Not in the clamor of the crowded street, not in the shouts and plaudits of the throng, but in ourselves, are triumph and defeat.--Henry Wadsworth Longfellow

REDIRECT ALERT! (Scroll down past this mess if you're trying to read an archived post. Thanks. No, really, thanks.)

Due to my inability to control my temper and complacently accept continued silliness with not-quite-as-reliable-as-it-ought-to-be Blogger/Blogspot, your beloved Possumblog will now waddle across the Information Dirt Road and park its prehensile tail at http://possumblog.mu.nu.

This site will remain in place as a backup in case Munuvia gets hit by a bus or something, but I don't think they have as much trouble with this as some places do. ::cough::blogspot::cough:: So click here and adjust your links. I apologize for the inconvenience, but it's one of those things.

Tuesday, April 20, 2004

Mubarak: Arabs Hate U.S. More Than Ever

You know, I don't quite see much difference if someone hates me a lot, or a really big huge lot. Mubarak says:

[...] "At the start some considered the Americans were helping them. There was no hatred of the Americans. After what has happened in Iraq, there is unprecedented hatred and the Americans know it," [...]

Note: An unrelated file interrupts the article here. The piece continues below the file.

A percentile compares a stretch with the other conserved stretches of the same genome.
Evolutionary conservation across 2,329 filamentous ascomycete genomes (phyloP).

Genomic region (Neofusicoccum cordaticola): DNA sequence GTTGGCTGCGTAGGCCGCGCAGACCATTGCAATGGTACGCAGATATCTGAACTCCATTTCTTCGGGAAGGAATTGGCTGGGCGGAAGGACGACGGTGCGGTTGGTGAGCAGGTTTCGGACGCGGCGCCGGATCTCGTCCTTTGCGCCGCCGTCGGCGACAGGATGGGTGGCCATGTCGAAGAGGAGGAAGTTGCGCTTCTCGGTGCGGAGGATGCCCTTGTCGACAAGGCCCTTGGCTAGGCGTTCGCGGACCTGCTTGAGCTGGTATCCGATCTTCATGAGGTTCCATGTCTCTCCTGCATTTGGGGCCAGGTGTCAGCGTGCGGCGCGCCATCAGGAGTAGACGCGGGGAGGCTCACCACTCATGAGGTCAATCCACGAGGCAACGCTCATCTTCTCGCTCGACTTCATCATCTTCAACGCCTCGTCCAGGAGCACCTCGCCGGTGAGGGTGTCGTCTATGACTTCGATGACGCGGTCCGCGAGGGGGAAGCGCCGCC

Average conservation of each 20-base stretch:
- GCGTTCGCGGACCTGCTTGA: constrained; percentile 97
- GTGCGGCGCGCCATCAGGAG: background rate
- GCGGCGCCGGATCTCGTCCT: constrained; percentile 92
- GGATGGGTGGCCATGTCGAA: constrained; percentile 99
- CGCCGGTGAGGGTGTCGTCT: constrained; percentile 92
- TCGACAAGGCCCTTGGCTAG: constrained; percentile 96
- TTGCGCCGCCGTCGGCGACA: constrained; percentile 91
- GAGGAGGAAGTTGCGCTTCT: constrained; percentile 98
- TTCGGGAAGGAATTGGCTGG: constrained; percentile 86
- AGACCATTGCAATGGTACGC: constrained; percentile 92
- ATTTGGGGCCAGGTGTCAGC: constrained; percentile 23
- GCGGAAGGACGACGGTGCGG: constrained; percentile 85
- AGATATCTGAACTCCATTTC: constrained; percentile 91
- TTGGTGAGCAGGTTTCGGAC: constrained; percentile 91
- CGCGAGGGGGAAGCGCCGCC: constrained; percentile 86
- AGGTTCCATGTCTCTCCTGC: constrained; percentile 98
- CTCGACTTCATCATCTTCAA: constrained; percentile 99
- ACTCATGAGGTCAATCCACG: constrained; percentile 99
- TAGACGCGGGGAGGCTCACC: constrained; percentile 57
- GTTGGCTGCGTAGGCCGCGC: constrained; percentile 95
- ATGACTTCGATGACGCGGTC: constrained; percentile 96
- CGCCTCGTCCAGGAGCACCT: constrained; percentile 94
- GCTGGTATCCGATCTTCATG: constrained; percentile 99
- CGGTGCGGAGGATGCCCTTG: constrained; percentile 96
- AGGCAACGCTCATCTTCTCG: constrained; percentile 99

No hatred, eh? Then big hatred. Like a big switch on the wall marked "Hate." Having grown up in a time and place where certain people were hated only for the color of their skin, and tolerated only so long as they didn't get too uppity, I find it hard to shed tears for someone else who seems to be eaten up with similar feelings of misplaced anger and rage.

As I have in the past, I am going to link again to a 1998 paper written by Ralph Peters titled Spotting the Losers--Seven Signs of Non-Competitive States. Read the whole thing, obviously, but the meat of it is this:

[...] Traditional indicators of noncompetitive performance still apply: corruption (the most seductive activity humans can consummate while clothed); the absence of sound, equitably enforced laws; civil strife; or government attempts to overmanage a national economy. As change has internationalized and accelerated, however, new predictive tools have emerged. They are as simple as they are fundamental, and they are rooted in culture. The greater the degree to which a state--or an entire civilization--succumbs to these "seven deadly sins" of collective behavior, the more likely that entity is to fail to progress or even to maintain its position in the struggle for a share of the world's wealth and power. Whether analyzing military capabilities, cultural viability, or economic potential, these seven factors offer a quick study of the likely performance of a state, region, or population group in the coming century.

The Seven Factors

These key "failure factors" are:

-Restrictions on the free flow of information.
-The subjugation of women.
-Inability to accept responsibility for individual or collective failure.
-The extended family or clan as the basic unit of social organization.
-Domination by a restrictive religion.
-A low valuation of education.
-Low prestige assigned to work. [...]

Hate all you want, but it won't get you anywhere.

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